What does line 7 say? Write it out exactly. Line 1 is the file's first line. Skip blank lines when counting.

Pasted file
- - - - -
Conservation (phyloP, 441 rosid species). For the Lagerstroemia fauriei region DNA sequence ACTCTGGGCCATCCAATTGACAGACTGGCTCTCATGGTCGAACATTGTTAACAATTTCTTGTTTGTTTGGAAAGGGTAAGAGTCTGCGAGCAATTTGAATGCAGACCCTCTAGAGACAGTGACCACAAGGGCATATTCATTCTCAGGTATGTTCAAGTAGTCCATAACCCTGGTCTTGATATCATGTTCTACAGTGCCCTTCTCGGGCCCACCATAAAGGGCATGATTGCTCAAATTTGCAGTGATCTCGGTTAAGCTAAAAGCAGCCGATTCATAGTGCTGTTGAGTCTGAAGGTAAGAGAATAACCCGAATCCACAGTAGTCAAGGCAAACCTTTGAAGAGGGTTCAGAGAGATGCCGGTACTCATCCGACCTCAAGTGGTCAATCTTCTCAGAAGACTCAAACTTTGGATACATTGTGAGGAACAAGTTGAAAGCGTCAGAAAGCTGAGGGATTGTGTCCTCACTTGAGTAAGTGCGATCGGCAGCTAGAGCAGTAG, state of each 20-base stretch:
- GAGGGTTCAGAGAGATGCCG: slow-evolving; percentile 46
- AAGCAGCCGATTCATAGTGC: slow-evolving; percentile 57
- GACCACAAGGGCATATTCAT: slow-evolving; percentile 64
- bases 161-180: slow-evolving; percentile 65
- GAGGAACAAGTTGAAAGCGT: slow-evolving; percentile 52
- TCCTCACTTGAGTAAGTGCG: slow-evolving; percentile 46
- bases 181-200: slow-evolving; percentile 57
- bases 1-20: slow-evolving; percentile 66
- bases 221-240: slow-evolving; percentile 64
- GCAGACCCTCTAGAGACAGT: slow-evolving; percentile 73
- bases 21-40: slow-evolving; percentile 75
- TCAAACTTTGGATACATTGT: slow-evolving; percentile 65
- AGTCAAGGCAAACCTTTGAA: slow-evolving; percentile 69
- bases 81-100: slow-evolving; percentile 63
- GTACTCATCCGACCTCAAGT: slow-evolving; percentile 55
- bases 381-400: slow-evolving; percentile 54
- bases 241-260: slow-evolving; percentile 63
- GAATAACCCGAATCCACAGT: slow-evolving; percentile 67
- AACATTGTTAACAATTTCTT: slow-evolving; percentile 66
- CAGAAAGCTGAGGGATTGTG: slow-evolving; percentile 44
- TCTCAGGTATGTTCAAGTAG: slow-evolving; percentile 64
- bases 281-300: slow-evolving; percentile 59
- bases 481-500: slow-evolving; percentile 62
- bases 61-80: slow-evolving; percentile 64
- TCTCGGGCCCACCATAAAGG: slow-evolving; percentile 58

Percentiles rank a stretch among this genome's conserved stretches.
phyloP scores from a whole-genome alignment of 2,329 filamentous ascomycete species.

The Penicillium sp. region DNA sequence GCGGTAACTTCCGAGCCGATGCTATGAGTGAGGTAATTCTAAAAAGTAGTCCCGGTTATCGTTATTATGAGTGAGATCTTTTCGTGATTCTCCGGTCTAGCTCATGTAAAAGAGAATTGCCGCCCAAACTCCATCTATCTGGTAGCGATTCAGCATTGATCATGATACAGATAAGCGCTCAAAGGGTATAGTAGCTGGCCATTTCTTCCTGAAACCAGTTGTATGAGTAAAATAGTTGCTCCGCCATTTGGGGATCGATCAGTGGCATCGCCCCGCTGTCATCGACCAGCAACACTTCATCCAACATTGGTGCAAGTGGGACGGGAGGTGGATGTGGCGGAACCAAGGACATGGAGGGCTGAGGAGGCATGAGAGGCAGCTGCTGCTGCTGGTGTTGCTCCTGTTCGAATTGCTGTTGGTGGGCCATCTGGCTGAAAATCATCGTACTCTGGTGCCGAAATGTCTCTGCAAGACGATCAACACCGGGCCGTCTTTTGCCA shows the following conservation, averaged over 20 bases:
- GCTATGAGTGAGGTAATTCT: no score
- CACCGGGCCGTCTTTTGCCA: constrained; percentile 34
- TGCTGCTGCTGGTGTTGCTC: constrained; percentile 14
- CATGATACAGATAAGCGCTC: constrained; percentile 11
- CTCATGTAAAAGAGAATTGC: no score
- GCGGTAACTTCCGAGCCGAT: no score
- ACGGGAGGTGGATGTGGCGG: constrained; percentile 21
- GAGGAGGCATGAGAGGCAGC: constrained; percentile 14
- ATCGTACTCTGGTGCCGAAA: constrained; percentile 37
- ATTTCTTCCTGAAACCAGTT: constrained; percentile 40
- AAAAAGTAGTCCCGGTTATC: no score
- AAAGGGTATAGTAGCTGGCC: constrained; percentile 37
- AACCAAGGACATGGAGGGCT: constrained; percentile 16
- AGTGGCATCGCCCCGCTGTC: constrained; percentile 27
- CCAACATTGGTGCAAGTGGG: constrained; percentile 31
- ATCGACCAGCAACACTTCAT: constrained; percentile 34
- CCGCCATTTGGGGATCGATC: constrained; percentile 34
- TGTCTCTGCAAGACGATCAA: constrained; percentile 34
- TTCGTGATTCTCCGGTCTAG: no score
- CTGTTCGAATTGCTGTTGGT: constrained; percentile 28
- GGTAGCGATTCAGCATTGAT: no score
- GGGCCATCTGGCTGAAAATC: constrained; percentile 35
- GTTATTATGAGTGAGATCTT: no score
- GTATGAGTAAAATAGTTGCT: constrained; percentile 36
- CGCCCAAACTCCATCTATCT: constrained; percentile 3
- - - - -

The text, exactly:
- TCCTCACTTGAGTAAGTGCG: slow-evolving; percentile 46